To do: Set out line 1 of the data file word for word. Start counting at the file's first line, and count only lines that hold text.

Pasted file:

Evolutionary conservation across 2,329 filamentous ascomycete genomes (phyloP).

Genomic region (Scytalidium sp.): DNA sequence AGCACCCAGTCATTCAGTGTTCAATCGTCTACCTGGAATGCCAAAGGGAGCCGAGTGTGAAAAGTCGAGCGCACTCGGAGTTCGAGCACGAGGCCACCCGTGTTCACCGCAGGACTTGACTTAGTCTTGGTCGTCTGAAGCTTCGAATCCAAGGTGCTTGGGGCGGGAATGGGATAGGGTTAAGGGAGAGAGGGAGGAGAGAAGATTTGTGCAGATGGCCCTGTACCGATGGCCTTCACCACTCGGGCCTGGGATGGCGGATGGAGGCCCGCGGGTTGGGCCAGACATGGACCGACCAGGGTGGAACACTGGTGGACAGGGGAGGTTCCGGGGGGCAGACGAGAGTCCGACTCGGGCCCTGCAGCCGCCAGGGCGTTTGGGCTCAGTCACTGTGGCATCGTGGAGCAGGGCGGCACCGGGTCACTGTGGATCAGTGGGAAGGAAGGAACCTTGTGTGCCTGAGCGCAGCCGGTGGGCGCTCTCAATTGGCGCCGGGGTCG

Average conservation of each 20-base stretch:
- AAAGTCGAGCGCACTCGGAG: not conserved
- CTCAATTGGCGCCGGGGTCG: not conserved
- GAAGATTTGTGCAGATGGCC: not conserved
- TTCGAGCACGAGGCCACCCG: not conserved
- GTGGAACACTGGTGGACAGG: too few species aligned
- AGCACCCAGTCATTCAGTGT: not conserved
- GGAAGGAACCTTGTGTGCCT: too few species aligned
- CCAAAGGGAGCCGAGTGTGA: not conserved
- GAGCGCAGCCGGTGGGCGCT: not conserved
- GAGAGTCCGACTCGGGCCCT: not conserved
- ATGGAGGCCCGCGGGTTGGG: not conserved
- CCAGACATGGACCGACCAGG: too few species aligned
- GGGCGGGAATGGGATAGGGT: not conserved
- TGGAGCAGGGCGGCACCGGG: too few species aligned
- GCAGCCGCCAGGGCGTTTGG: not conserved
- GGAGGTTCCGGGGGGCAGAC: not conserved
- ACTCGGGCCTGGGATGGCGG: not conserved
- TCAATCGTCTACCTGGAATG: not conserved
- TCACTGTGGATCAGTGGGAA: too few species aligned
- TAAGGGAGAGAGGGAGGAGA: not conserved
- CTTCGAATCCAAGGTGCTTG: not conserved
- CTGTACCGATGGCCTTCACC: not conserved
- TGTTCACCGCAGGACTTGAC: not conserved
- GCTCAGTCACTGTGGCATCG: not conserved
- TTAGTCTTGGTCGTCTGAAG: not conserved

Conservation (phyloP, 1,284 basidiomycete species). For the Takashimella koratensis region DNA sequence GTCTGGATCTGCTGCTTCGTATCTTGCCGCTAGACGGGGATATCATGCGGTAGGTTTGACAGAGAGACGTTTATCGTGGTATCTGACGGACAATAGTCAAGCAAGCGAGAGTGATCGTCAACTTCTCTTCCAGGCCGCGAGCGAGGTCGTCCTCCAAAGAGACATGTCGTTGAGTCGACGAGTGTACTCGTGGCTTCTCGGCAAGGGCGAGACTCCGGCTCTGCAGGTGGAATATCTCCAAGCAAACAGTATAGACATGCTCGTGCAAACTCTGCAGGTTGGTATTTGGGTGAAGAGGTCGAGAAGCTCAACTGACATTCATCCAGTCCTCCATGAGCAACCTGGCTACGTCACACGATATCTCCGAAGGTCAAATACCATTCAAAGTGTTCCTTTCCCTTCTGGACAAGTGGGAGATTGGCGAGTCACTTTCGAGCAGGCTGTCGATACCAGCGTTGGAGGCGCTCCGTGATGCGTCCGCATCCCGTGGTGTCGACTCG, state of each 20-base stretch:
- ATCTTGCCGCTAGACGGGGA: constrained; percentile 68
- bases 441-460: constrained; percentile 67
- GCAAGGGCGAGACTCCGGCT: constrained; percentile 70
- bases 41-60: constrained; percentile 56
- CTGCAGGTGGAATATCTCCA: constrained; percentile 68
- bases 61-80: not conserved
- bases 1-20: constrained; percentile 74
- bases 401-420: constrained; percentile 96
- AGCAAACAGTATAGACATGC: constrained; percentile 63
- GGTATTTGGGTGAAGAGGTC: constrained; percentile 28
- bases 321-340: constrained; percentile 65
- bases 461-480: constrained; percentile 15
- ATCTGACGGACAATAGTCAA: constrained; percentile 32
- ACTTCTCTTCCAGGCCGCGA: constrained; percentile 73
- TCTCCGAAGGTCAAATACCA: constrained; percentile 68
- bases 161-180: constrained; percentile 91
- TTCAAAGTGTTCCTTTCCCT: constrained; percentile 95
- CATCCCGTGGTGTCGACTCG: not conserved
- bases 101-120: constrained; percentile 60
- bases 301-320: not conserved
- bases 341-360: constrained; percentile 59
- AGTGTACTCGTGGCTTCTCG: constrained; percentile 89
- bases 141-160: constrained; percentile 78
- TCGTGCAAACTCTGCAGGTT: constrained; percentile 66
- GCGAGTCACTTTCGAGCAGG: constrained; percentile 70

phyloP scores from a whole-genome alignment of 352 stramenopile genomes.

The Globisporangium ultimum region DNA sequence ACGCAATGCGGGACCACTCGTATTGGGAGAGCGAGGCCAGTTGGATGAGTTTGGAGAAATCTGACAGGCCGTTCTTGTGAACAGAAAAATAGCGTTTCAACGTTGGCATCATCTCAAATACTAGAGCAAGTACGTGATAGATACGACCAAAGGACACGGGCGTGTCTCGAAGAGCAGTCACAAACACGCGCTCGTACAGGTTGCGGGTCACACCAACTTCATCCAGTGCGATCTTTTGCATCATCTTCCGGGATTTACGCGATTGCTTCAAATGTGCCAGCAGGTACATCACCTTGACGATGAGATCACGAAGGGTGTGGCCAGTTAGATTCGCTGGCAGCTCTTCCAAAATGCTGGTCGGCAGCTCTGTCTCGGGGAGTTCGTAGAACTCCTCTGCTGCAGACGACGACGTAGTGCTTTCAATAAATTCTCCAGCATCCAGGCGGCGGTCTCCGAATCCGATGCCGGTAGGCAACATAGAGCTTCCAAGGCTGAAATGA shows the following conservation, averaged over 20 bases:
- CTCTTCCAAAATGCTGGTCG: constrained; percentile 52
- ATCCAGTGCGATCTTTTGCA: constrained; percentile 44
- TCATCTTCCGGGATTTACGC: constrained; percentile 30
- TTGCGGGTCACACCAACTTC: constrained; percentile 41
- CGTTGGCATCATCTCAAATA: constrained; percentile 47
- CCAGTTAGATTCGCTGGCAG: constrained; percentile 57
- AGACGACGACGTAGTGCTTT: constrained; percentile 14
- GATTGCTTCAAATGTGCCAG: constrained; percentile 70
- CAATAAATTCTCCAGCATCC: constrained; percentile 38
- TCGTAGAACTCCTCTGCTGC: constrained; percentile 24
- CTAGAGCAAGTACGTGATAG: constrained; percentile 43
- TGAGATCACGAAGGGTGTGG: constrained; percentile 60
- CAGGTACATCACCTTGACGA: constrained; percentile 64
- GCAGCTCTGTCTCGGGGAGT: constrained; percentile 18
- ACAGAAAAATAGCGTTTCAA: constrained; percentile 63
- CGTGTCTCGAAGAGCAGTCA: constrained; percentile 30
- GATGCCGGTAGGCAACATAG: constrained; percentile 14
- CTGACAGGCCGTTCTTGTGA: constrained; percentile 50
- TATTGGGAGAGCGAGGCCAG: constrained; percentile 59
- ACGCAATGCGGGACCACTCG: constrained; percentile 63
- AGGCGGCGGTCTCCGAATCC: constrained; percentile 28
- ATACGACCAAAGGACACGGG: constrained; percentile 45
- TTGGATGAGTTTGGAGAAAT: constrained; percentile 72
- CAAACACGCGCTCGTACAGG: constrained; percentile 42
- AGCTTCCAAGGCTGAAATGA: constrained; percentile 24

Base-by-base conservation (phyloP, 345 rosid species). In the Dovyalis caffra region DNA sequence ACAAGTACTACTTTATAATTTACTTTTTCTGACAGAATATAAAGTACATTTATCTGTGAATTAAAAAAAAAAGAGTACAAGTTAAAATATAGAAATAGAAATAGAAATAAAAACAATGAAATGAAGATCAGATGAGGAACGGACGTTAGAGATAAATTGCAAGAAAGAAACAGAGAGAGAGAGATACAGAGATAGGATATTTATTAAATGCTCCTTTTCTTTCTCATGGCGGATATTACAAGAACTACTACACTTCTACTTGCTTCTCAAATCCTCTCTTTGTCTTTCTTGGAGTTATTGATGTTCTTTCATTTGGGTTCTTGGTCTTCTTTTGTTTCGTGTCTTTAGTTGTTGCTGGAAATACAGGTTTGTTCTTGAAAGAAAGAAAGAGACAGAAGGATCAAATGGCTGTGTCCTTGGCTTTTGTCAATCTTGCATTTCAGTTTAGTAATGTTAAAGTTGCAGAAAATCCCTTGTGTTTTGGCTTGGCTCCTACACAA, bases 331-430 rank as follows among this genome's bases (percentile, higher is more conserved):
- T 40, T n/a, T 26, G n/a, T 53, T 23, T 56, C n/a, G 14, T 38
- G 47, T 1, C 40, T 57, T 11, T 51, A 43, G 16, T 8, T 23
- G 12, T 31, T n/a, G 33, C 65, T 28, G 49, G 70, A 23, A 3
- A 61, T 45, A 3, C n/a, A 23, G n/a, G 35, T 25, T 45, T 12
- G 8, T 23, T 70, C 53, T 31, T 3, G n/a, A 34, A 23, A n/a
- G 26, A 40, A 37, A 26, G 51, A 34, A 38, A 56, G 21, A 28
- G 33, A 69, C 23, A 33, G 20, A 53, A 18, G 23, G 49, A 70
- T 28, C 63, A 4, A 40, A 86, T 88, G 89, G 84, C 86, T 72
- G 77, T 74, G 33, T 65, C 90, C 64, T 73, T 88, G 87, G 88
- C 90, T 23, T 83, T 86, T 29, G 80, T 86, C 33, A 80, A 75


Evolutionary conservation across 2,329 filamentous ascomycete genomes (phyloP).